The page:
Amilcar Type M Limousine from 1929. This exhibit comes from The Salvador Claret Automobile Collection
The Amilcar M is a mid-sized car, initially in the 7CV car tax band, made between 1928 and 1935 by the French Amilcar company. Most of the cars were delivered with a boxy four door “berline” body characteristic of the late 1920s.
Initially the car was simply known as the “Amilcar Type M”, launched in an attempt by the manufacturer to recover from the fiasco of the predecessor models, the Types “G” and “L”.
Amilcar had earlier gained reputation and market share as producers of cyclecars in the lean years that followed the First World War, but as consumer spending power grew in the later 1920s, the company’s attempts to expand upmarket, had met with only limited success.
The “Type M” sold better than the “Type L”, from which it inherited most of its mechanical elements including, in particular, its 4 cylinder 1244cc side-valve engine for which a maximum output of 27 hp (20 kW) was listed. Top speed would have varied according to the weight and style of the body specified, but a maximum of approximately 110 km/h (68 mph) was quoted.
Power was transferred from the front-mounted engine to the rear wheels via a four speed manual gear-box. The suspension combined leaf springs with Hartford dampers, front and back.
For 1929 the “Type M” was replaced with the “Type M2”, incorporating minor improvements. The process was repeated for 1931 when the “Type M3”, incorporating further modest upgrades, took over from the “Type M2”. The “Type M3” continued to be offered until 1935.
Towards the end of 1934 the manufacturer also announced the “Type M4” which combined the chassis of the existing car with a larger 1,628 cc engine and which was intended to compete higher up in the market hierarchy.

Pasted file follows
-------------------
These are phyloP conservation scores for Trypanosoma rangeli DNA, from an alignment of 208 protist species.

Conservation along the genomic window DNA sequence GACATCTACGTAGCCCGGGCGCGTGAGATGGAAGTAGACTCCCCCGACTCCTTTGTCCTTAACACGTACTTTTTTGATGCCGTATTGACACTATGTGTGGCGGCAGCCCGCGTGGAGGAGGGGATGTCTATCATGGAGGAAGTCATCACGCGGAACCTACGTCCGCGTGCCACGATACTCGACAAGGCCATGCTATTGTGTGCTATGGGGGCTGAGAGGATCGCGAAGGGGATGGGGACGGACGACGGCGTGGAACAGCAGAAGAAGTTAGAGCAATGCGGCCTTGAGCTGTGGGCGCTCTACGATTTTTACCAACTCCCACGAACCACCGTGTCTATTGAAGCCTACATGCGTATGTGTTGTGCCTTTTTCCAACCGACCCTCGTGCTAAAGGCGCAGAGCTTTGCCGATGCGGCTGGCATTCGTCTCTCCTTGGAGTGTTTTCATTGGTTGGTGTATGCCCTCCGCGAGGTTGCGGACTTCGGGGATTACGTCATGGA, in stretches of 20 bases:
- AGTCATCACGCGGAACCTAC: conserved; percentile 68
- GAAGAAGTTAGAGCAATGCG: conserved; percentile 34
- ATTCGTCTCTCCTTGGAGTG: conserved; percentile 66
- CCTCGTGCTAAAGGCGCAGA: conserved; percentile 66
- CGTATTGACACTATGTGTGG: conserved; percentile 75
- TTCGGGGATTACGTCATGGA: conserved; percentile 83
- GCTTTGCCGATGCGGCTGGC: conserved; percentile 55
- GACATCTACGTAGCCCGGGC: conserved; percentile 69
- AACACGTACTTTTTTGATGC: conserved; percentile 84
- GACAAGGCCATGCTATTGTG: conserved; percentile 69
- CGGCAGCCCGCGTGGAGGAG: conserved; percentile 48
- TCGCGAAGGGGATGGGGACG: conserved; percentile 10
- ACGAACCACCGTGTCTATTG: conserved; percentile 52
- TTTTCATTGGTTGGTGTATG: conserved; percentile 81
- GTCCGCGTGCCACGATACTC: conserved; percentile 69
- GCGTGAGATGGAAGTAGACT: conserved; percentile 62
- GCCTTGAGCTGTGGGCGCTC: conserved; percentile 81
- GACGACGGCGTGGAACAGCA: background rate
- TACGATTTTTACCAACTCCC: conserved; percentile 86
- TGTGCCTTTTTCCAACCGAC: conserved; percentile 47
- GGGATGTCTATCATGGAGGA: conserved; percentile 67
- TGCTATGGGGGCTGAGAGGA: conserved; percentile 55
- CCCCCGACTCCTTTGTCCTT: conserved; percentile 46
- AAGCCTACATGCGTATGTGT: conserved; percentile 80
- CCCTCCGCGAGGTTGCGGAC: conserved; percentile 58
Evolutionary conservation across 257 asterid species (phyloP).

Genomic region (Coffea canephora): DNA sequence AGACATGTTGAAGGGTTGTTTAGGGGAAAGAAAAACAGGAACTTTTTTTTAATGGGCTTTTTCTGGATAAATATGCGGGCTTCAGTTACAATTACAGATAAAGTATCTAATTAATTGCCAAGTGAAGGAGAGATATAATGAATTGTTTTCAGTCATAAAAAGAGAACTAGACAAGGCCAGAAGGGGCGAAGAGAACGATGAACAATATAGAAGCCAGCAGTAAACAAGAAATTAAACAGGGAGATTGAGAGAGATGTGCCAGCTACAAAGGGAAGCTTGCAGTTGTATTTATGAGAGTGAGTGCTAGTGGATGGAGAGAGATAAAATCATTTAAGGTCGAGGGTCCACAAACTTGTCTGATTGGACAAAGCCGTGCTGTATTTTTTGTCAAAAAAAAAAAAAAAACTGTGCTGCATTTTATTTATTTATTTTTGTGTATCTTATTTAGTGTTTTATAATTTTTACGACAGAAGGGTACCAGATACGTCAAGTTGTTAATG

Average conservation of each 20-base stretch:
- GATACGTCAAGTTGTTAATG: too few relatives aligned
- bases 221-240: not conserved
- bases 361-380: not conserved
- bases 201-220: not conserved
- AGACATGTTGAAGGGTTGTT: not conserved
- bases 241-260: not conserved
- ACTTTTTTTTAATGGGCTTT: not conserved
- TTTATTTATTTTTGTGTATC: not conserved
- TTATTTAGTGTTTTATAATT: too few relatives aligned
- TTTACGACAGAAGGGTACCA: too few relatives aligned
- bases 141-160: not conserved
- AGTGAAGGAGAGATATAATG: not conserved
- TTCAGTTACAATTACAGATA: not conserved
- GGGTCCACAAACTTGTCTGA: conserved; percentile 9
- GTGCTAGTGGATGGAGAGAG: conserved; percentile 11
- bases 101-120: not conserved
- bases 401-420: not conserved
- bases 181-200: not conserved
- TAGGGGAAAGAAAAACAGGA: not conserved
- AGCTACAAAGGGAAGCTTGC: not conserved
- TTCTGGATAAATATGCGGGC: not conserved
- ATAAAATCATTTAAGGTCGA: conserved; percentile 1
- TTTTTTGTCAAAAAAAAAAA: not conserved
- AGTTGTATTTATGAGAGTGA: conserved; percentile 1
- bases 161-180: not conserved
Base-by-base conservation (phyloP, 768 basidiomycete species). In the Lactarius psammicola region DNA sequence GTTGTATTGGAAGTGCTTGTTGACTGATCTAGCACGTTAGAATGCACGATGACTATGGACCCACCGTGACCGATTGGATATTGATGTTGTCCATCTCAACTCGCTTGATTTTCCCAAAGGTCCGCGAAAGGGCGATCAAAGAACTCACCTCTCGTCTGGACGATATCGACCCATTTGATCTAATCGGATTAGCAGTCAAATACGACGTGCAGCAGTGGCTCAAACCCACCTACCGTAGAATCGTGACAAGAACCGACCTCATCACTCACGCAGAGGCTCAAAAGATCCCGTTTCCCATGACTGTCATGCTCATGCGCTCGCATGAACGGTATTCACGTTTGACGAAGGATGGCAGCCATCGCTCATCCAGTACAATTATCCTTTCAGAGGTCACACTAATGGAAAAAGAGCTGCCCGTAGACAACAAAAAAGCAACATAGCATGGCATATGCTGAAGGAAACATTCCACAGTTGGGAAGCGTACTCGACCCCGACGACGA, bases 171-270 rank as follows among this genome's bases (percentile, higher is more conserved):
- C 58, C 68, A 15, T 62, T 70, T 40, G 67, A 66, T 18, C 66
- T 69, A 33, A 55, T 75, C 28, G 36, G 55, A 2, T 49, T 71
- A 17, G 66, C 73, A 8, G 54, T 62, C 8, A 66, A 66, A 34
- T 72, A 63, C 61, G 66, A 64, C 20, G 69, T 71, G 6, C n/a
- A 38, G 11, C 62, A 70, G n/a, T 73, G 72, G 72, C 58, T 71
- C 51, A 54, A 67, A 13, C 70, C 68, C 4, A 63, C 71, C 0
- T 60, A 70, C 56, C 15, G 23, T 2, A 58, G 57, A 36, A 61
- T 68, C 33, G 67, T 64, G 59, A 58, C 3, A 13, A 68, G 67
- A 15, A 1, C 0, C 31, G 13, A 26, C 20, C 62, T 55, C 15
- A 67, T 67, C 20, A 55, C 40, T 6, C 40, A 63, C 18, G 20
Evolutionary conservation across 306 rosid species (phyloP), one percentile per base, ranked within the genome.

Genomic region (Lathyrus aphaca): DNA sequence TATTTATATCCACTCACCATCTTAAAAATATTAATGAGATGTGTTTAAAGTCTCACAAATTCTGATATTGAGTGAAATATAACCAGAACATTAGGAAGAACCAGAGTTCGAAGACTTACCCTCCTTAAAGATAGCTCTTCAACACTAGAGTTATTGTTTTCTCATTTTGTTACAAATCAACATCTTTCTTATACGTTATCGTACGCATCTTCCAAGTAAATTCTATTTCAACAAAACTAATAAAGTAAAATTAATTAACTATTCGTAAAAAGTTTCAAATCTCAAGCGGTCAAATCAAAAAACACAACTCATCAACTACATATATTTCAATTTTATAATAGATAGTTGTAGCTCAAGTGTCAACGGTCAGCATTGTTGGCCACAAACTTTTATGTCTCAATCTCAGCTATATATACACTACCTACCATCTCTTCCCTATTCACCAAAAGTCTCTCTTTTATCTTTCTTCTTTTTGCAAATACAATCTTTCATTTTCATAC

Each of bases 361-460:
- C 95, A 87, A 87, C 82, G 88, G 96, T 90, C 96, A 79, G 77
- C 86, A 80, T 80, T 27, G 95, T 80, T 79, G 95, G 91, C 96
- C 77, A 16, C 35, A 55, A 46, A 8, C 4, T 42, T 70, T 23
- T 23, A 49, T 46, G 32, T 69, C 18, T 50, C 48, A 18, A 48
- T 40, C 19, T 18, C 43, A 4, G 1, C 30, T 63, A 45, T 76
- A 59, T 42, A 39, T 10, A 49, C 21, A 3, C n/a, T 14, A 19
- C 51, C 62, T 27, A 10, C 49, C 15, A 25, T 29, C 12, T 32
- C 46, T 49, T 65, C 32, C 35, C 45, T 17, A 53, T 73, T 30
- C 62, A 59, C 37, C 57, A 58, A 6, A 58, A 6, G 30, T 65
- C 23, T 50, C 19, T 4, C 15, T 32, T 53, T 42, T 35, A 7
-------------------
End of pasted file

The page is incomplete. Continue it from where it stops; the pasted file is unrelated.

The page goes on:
These were nevertheless difficult times for Amilcar. In August 1934 the manufacturer closed the doors of their factory at Saint-Denis for the last time, and although for the time being production continued in a smaller factory in the Paris region, the scale of operations was necessarily reduced, and by the end of 1935 the “Type M3” and “Type M4” had been withdrawn, leaving Amilcar down to a single model.
In volume terms, despite outselling similarly sized predecessor models, the Type M never sold in huge numbers, with approximately 2,650 “Type M2”s emerging from the plant between 1928 and 1931 and a further 2,700 “Type M3”s between 1931 and 1935.
These numbers fell well short of those being achieved by volume automakers such as Peugeot and Citroën during the 1930s, and with the French auto-market appearing to divide rather starkly between high volume producers of small to medium sized cars and low volume producers of larger more luxurious cars, the underwhelming volumes achieved by Amilcar’s middle market cars left the company’s finances, already burdened by debts built up at least in part to finance an extensive race programme in the 1920s, looking unsustainable.
In the event, the “Type M” did in fact have an Amilcar successor in the form of the innovative Amilcar Compound, exhibited at the Paris Motor Show in October 1937. By that time, however, Amilcar had lost its independence, and become little more than a badge for a model financed and produced by the Hotchkiss company which had rescued Amilcar at the time of its most recent financial collapse.